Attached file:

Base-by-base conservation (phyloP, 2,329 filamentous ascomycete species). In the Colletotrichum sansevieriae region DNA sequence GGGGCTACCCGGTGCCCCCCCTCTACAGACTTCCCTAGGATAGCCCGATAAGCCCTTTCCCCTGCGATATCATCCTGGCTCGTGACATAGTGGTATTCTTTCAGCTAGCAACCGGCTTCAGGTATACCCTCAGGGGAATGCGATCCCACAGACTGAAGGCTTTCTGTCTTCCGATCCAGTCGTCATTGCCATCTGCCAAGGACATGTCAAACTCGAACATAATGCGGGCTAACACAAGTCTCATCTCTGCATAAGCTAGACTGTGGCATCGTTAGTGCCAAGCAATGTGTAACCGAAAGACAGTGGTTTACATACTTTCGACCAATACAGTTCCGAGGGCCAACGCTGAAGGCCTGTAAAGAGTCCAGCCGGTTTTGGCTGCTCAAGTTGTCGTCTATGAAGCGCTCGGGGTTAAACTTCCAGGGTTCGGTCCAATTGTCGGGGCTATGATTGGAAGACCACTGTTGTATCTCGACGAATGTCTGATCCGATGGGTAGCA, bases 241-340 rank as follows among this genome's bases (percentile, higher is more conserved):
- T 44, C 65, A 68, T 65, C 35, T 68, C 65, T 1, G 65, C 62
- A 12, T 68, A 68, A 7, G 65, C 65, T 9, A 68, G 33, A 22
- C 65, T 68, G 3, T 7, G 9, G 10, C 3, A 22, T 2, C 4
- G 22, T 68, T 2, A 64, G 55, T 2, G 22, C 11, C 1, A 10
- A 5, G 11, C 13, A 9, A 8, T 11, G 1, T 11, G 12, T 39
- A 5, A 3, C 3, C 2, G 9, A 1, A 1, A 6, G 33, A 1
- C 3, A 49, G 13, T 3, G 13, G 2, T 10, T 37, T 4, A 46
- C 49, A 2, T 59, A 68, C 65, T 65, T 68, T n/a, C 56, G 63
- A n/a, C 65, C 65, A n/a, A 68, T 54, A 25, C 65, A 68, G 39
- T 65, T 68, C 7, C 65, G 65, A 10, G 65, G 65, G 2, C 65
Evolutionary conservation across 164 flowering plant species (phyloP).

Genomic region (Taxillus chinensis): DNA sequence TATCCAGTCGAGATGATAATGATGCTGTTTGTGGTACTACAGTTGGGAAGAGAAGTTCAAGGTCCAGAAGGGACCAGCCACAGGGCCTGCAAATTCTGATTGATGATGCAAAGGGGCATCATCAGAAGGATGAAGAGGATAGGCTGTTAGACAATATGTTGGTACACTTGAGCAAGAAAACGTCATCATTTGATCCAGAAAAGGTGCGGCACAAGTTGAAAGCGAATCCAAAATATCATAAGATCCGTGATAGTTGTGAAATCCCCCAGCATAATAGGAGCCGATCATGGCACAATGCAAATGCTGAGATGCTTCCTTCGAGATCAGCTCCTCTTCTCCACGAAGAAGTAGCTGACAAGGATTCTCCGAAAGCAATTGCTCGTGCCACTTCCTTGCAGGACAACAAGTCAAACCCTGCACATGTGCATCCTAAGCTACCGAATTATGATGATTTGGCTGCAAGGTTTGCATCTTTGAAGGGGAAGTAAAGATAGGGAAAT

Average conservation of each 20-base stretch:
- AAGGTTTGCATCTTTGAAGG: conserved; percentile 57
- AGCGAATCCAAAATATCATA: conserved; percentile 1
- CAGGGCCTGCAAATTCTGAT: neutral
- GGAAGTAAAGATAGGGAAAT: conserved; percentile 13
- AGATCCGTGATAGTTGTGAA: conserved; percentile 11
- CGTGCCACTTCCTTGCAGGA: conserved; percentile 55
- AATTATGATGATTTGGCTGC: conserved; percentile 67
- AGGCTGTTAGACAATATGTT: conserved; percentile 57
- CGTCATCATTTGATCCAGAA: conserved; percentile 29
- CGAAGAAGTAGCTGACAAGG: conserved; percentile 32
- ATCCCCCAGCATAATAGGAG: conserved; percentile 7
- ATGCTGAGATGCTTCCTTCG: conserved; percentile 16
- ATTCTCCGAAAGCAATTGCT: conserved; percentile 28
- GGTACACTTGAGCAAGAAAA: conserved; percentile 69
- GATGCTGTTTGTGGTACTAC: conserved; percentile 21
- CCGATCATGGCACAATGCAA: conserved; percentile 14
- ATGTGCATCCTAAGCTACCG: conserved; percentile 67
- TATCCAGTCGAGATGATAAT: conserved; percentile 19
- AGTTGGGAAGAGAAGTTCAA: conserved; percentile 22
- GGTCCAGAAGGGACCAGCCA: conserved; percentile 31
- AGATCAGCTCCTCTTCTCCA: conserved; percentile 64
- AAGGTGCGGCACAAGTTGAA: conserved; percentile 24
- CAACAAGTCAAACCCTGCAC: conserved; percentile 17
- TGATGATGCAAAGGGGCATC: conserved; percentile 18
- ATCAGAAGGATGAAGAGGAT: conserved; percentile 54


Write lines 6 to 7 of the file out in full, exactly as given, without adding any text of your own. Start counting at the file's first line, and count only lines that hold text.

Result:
- A 5, G 11, C 13, A 9, A 8, T 11, G 1, T 11, G 12, T 39
- A 5, A 3, C 3, C 2, G 9, A 1, A 1, A 6, G 33, A 1